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  • Matthew Doty

Some Things I've Learned About Remote Design Research

In these unusual times of social distancing, we all need to get creative about how we work. For those of us who believe in and practice Human-Centered Design, understanding and empathizing with the people we design for can be challenging! We may even feel the pressure to abandon efforts to observe our audiences for a time. Yet, even in the face of the new, temporary limitations we face, "[we] cannot say that [we] are human-centered unless [we] have regular and direct access to the humans [we] are designing for"

Enter remote design research!

I'm a huge fan of doing remote design research (and have been for quite some time... even before we kinda had to be). In fact, dscout recently asked me and a few others to contribute to a post on their blog that offered "advice for methods, management, and mechanics" for remote design research. While the demand for this capability has exploded, there are some things you need to consider before diving into your first remote research project.

This post outlines some of the remote research lessons I've learned over the last several years.

Check Your Motivation

One of my first questions to anyone looking to start a remote research practice would be "Why?" Remote research carries with it many inherent benefits such as increased efficiency, reduced costs and increased reach. At the same time, it can be tempting to view remote research as a way to cut corners or otherwise eliminate critical aspects of gaining human-centered insight.

The answers to "Why" can help reveal and resolve these types of misunderstandings. For example, because remote research is so convenient, it is easy for organizations to want to "put all of their eggs in that basket" and do all research remotely. By taking this approach, however, these organizations unwittingly cut themselves off from the benefits of live observation.

Tighten Your Toolkit

Remote research, depending on the methods used, requires certain capabilities (e.g. cameras, apps, screen sharing, strong/consistent internet connection, virtual collaboration tools, etc).

Since no singular tool can do it all, and any tool that claims otherwise will disappoint on at least one of these fronts, you need to experiment with what combinations of tools work best for what you're trying to achieve.

As an example, my remote research suite looks like this:

  • Dscout: Foundational platform for diary studies and live interviews. 

  • Optimal Workshop: Organizational/perceptual exercises

  • SurveyMonkey: Quantitative attitudinal feedback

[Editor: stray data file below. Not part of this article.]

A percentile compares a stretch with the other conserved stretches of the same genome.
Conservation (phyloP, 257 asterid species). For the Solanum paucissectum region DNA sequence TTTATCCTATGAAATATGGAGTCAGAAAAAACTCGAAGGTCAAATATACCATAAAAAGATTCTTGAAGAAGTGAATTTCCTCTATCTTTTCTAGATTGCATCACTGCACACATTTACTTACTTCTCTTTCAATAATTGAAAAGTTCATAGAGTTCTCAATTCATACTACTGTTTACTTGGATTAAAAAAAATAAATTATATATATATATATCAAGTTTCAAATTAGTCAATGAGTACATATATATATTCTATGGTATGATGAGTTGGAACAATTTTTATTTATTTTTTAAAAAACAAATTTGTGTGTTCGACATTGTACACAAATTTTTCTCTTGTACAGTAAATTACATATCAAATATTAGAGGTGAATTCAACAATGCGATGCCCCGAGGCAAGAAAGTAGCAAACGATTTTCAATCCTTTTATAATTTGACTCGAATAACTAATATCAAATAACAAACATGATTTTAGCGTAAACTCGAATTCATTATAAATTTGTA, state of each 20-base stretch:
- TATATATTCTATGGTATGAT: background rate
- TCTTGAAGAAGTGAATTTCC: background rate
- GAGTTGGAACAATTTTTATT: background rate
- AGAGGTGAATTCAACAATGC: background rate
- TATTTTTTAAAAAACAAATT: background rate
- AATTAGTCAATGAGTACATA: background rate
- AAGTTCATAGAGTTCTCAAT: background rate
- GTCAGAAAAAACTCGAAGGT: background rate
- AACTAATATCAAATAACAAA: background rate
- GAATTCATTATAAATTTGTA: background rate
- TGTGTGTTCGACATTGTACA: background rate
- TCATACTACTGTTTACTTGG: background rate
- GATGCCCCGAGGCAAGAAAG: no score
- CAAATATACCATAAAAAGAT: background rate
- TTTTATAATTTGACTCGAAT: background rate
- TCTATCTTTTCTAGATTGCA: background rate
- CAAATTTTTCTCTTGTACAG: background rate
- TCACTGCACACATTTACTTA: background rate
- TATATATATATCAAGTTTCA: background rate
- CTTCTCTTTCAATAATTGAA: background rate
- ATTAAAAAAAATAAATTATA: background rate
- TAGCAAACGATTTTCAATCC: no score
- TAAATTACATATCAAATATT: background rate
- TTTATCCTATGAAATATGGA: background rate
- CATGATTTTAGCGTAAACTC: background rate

• Mural: Collaborative post-it-like exercises for remote workshops

  • Zoom: General conferencing/screen-sharing

Get Ready for the Rigor

While it's true that remote research eliminates certain complexities of live, in-person research, it still requires serious effort and rigor when it comes to accurate analysis of observations as well as synthesis of insights into clear, meaningful recommendations that inspire stakeholders to action. You will need to invest serious time, energy and talent in these areas. Below are 3 important items to bear in mind.

  1. For heaven's sake, do a dry run! This may seem like a no-brainer, but as we get more and more confident as researchers, this is something that can fall by the wayside (often in the name of efficiency). With remote research, we introduce a whole host of new "things that can go wrong", so do not skip this step. 

  2. Get ready to spend some serious time reviewing/analyzing responses! The first time I did the analysis for a diary study, it took me about 3x longer than I originally estimated. Give yourself the space to really dig in. you'll also want to carefully manage the expectations of others on the project so this activity gets the time it deserves.

  3. Set clear analysis objectives and hold yourself accountable to them. The good news about remote research is that you get a plethora of rich insight. The bad news about remote research is that you get a plethora of rich insight! Without a clear set of analysis objectives, it's very easy to get lost in all that richness. 

Bring Others Along for the Ride

Just like you would invite key project stakeholders to observe interviews or focus groups from behind the glass at a facility, get those same people "in the room" with you during each remote session. Whether the observers are physically in the room or virtually dialed into the session you're running, having observers will help you glean critical insights in the moment that would have otherwise been lost. Observers will also help you pivot tactics and improve from session to session.

Conduct analysis with a few trusted partners on the project who represent key perspectives. While this may seem counterintuitive to saving time in the short term, it will pay off in spades in the long run. Specifically...

  • The others "in the room" can also help hold you accountable to analysis objectives.

  • The extra hearts and minds will come in handy later in the project when you need advocates for the customer's perspective.

  • The extra people will perceive critical insights in the moment that would have otherwise been lost in translation. 


I'm a huge fan of doing remote design research, especially in these unusual times of social distancing! Before engaging in your remote design research efforts, however, check your motivation, make sure your toolkit is tight, you're ready for the rigor and you bring others along for the ride. You'll be glad you did.

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